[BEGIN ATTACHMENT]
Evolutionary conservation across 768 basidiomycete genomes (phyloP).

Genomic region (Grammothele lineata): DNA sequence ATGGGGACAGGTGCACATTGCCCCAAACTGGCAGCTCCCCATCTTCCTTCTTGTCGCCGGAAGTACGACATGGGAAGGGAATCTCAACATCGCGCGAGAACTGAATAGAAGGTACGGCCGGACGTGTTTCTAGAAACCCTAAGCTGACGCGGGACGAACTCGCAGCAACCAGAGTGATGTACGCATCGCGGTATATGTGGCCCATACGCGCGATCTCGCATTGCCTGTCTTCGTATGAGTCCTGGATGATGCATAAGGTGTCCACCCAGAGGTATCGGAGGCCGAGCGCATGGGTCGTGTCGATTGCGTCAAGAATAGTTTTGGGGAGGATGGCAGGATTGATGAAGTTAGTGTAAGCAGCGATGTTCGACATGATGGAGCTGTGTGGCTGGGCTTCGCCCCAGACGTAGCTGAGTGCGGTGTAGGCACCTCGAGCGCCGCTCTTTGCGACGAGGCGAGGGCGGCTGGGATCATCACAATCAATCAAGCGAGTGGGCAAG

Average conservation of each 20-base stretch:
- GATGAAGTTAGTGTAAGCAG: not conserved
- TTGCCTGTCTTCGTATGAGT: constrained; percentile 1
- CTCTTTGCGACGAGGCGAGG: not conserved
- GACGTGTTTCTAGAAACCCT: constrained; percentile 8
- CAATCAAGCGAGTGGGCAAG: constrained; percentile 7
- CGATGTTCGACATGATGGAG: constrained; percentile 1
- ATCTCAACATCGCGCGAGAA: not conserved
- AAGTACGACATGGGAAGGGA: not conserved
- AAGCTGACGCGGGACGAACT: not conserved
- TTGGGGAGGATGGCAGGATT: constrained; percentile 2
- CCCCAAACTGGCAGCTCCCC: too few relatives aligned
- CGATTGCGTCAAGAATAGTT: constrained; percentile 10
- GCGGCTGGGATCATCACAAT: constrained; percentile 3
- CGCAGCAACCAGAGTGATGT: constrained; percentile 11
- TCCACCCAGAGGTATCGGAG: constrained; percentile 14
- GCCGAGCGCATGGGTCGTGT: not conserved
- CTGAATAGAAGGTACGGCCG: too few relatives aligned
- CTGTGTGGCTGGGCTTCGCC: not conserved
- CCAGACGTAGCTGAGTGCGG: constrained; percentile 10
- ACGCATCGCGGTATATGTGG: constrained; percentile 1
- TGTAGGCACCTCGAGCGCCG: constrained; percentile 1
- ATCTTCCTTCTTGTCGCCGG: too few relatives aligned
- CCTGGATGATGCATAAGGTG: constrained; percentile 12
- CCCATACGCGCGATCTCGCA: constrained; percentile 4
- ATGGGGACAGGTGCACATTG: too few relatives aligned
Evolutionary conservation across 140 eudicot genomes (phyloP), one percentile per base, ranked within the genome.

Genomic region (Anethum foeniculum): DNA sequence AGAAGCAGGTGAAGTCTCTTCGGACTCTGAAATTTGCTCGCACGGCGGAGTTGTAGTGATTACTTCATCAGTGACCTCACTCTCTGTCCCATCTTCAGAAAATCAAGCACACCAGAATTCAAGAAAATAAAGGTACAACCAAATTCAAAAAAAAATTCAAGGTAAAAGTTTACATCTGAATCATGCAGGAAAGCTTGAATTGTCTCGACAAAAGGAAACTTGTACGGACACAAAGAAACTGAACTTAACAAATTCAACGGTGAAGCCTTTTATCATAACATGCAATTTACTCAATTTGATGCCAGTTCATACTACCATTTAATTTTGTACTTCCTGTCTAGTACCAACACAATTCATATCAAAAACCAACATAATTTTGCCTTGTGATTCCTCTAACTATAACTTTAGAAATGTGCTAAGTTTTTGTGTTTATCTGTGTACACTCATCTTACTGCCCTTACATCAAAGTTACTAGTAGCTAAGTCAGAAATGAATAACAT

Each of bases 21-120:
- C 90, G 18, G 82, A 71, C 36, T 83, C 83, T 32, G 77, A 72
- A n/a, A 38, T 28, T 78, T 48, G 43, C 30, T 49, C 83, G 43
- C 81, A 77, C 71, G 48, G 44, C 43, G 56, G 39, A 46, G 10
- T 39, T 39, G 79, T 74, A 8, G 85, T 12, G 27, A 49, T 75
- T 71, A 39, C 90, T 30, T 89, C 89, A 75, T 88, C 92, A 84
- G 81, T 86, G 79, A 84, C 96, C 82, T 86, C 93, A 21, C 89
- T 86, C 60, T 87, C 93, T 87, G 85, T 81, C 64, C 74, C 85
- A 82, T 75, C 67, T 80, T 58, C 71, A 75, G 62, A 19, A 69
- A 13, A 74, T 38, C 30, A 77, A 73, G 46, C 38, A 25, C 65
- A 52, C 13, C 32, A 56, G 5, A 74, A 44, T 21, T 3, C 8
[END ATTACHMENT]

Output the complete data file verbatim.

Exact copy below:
Evolutionary conservation across 768 basidiomycete genomes (phyloP).

Genomic region (Grammothele lineata): DNA sequence ATGGGGACAGGTGCACATTGCCCCAAACTGGCAGCTCCCCATCTTCCTTCTTGTCGCCGGAAGTACGACATGGGAAGGGAATCTCAACATCGCGCGAGAACTGAATAGAAGGTACGGCCGGACGTGTTTCTAGAAACCCTAAGCTGACGCGGGACGAACTCGCAGCAACCAGAGTGATGTACGCATCGCGGTATATGTGGCCCATACGCGCGATCTCGCATTGCCTGTCTTCGTATGAGTCCTGGATGATGCATAAGGTGTCCACCCAGAGGTATCGGAGGCCGAGCGCATGGGTCGTGTCGATTGCGTCAAGAATAGTTTTGGGGAGGATGGCAGGATTGATGAAGTTAGTGTAAGCAGCGATGTTCGACATGATGGAGCTGTGTGGCTGGGCTTCGCCCCAGACGTAGCTGAGTGCGGTGTAGGCACCTCGAGCGCCGCTCTTTGCGACGAGGCGAGGGCGGCTGGGATCATCACAATCAATCAAGCGAGTGGGCAAG

Average conservation of each 20-base stretch:
- GATGAAGTTAGTGTAAGCAG: not conserved
- TTGCCTGTCTTCGTATGAGT: constrained; percentile 1
- CTCTTTGCGACGAGGCGAGG: not conserved
- GACGTGTTTCTAGAAACCCT: constrained; percentile 8
- CAATCAAGCGAGTGGGCAAG: constrained; percentile 7
- CGATGTTCGACATGATGGAG: constrained; percentile 1
- ATCTCAACATCGCGCGAGAA: not conserved
- AAGTACGACATGGGAAGGGA: not conserved
- AAGCTGACGCGGGACGAACT: not conserved
- TTGGGGAGGATGGCAGGATT: constrained; percentile 2
- CCCCAAACTGGCAGCTCCCC: too few relatives aligned
- CGATTGCGTCAAGAATAGTT: constrained; percentile 10
- GCGGCTGGGATCATCACAAT: constrained; percentile 3
- CGCAGCAACCAGAGTGATGT: constrained; percentile 11
- TCCACCCAGAGGTATCGGAG: constrained; percentile 14
- GCCGAGCGCATGGGTCGTGT: not conserved
- CTGAATAGAAGGTACGGCCG: too few relatives aligned
- CTGTGTGGCTGGGCTTCGCC: not conserved
- CCAGACGTAGCTGAGTGCGG: constrained; percentile 10
- ACGCATCGCGGTATATGTGG: constrained; percentile 1
- TGTAGGCACCTCGAGCGCCG: constrained; percentile 1
- ATCTTCCTTCTTGTCGCCGG: too few relatives aligned
- CCTGGATGATGCATAAGGTG: constrained; percentile 12
- CCCATACGCGCGATCTCGCA: constrained; percentile 4
- ATGGGGACAGGTGCACATTG: too few relatives aligned
Evolutionary conservation across 140 eudicot genomes (phyloP), one percentile per base, ranked within the genome.

Genomic region (Anethum foeniculum): DNA sequence AGAAGCAGGTGAAGTCTCTTCGGACTCTGAAATTTGCTCGCACGGCGGAGTTGTAGTGATTACTTCATCAGTGACCTCACTCTCTGTCCCATCTTCAGAAAATCAAGCACACCAGAATTCAAGAAAATAAAGGTACAACCAAATTCAAAAAAAAATTCAAGGTAAAAGTTTACATCTGAATCATGCAGGAAAGCTTGAATTGTCTCGACAAAAGGAAACTTGTACGGACACAAAGAAACTGAACTTAACAAATTCAACGGTGAAGCCTTTTATCATAACATGCAATTTACTCAATTTGATGCCAGTTCATACTACCATTTAATTTTGTACTTCCTGTCTAGTACCAACACAATTCATATCAAAAACCAACATAATTTTGCCTTGTGATTCCTCTAACTATAACTTTAGAAATGTGCTAAGTTTTTGTGTTTATCTGTGTACACTCATCTTACTGCCCTTACATCAAAGTTACTAGTAGCTAAGTCAGAAATGAATAACAT

Each of bases 21-120:
- C 90, G 18, G 82, A 71, C 36, T 83, C 83, T 32, G 77, A 72
- A n/a, A 38, T 28, T 78, T 48, G 43, C 30, T 49, C 83, G 43
- C 81, A 77, C 71, G 48, G 44, C 43, G 56, G 39, A 46, G 10
- T 39, T 39, G 79, T 74, A 8, G 85, T 12, G 27, A 49, T 75
- T 71, A 39, C 90, T 30, T 89, C 89, A 75, T 88, C 92, A 84
- G 81, T 86, G 79, A 84, C 96, C 82, T 86, C 93, A 21, C 89
- T 86, C 60, T 87, C 93, T 87, G 85, T 81, C 64, C 74, C 85
- A 82, T 75, C 67, T 80, T 58, C 71, A 75, G 62, A 19, A 69
- A 13, A 74, T 38, C 30, A 77, A 73, G 46, C 38, A 25, C 65
- A 52, C 13, C 32, A 56, G 5, A 74, A 44, T 21, T 3, C 8